Protocol for determining Anaerobic Threshold

  • Posted by a hidden member.
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    Jan 06, 2009 10:24 PM GMT
    Does anyone have experience in conducting a modified MAP to determine you AT? I had it done on a spinning bike - it took about 15 minutes and involved increase resistance of the flywheel while maintaining a constant cadence, until I sort maxed out and went into anaerobic heart rate zone. From there I was able to calculate my heart rate zones.

    A few months after that I had it done professionally, using gas exchange mask while exercising on a bike. This was a lot more expensive and gave me an Anaerobic Threshold (AT) that was only one beat off from the simplified one done at the gym.

    I would like to conduct the simplified test for some of my students who have been asking to save them some money. I am just looking for anyone who has done something like this to explain the steps.

    Thanks in advance.
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    Jan 07, 2009 1:32 AM GMT
    You might wish to check with NSCA (National Strength and Conditioning Association) in Lincoln, and Cooper Clinic, in Dallas.
  • JohnDallas

    Posts: 87

    Jan 07, 2009 1:49 AM GMT
    There are two common methods. The simplest is:

    APMHR (Age related maximum heart rate)

    220 minus (your age)
    multiply that number by .70 and .85

    whatever those numbers are will be you training zone.


    The second method is the Karvonen Method (more accurate)

    *you will need your resting heart rate.
    (when you first wake up in the morning count your heart beats for 30 seconds and multiply by two to get this number.

    *you will also need your APHR from above (220 minus your age)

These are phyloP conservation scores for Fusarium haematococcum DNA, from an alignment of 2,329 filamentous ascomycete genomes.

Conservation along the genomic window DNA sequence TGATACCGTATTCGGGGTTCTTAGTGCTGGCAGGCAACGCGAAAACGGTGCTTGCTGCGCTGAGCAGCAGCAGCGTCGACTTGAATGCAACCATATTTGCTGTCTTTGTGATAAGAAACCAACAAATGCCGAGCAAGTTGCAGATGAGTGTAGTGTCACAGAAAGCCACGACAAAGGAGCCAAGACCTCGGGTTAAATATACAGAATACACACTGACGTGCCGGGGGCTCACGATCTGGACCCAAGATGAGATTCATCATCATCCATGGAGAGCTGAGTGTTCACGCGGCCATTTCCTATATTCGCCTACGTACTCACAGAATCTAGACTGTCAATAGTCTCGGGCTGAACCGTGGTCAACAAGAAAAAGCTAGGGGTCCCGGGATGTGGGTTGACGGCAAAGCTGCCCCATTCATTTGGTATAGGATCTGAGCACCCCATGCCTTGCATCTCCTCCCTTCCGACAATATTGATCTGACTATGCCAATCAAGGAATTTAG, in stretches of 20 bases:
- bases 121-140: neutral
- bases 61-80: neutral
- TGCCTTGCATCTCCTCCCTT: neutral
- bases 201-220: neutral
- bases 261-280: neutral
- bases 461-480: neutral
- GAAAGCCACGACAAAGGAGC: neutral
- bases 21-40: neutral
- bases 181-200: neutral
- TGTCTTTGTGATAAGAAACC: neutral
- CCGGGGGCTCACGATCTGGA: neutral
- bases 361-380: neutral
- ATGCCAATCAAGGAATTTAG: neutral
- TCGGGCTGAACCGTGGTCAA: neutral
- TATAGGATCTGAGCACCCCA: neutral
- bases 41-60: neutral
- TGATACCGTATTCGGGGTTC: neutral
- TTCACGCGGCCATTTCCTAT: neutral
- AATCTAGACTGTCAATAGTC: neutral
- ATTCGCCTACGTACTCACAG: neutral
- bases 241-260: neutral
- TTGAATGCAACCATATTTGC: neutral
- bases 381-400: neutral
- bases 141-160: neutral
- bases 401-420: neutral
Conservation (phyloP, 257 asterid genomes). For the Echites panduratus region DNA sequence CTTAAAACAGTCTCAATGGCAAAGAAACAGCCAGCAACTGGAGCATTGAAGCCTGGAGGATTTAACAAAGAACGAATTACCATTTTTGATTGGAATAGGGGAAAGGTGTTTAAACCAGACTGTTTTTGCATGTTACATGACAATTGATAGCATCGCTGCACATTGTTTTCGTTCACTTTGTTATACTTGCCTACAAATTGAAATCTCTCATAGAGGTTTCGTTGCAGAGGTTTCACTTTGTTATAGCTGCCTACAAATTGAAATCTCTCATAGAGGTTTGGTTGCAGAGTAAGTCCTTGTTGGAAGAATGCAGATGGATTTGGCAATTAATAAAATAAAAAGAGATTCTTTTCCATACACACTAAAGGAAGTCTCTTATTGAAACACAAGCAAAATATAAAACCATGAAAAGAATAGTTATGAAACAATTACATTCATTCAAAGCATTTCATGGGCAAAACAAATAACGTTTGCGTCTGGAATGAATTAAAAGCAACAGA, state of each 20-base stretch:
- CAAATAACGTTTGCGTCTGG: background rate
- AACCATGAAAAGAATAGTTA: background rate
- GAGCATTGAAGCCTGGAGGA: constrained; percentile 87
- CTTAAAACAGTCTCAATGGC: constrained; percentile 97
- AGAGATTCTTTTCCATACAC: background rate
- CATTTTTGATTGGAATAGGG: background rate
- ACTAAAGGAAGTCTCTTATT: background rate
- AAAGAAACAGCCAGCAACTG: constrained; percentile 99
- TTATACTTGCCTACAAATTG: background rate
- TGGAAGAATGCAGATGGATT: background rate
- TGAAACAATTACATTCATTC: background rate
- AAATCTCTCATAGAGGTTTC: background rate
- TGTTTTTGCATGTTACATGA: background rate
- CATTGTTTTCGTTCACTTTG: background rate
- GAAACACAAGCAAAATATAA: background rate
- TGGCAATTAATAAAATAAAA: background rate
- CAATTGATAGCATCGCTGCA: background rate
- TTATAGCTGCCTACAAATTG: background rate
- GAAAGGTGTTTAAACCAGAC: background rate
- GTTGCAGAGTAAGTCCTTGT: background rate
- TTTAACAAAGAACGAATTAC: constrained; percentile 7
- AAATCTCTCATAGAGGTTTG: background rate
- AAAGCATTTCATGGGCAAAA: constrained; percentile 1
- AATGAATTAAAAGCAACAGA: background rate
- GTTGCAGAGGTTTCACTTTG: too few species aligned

Take your APMHR and subtract your resting heart rate. take that number and multiply it by .50 and .85 and add your resting heart rate to each of your numbers. that is your training zone.

    hope that helps.

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    Jan 07, 2009 2:40 AM GMT
    Thanks John... yeah... I give those two age predicted formula's to my class members. They are a good starting point, but since they are pretty general, they do not alway map to the true max heart rate since maximum heart rate is genetically determined. Mine, for intense, using the age-predicted formula's are way too low compared to having a true test.

    What I was looking for is a protocol - the way you conduct the test on the bike, watching for a plateau heart rate with increased amount of work. Sometimes this is called a "modified" Metabolic Assessment Profile (MAP)

    Really appreciate you getting back to me.
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    Jan 07, 2009 2:49 AM GMT
    "Feeling drop jawed, mental focus (looking at the clock, zoning in), one or to word sentences." is how we que to a "Feeling" when you reach AT

    Beyond that the EASIEST formula is 180- your age= BMP for the AVERAGE person at AT. obviously the fitter the person, the more margin there is for error.
  • JohnDallas

    Posts: 87

    Jan 07, 2009 3:19 AM GMT
    The Karvonen formula should be more accurate for you. It actually takes your resting heart rate into account. Which makes a big difference in a trained individual. It should more accurately coincide with your VO2 max.
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    Jan 08, 2009 1:30 AM GMT
    Thanks John and Stripper.

    When in doubt I use a slightly different formula - but same idea. It requires you to know your resting heart rate. It uses the Sally Edward's method of determining your maximum heart rate based on age, gender and weight.... her "best fit" formula

    Which is

    MaxHR = 210 - (Age X 0.5) - (Weight (lbs) X 0.05) (If male, add 4 beats)

    Now that I know their Max Heart rate, I subtract their supplied resting heart rate to get their heart rate reserve. I finally use the Karvonen Method to break this reserve into different heart rate zones.

    So pretty easy and pretty close to your ideas John.


    What I was looking for was help on NOT using a calculation, but something that is measured while someone is on the bike by simple observation of their heart rate and perceived exertion while under stress. What Stripper gave was what I was looking for... jaw dropping, grunting words, aybe even noticeable change in respiration.

    I was not sure if there was anything with observing the the heart rate leveled off even when exerting for awhile. I read somewhere that this, combined with the observable perceptions of exertion, is where you are close to - or at - AT.

    Once I have their AT, I then use that to break their heart rate zones down.

    I like also the loss of mental focus... I will add that to my list.

    Thanks again guys for your input... appreciate it.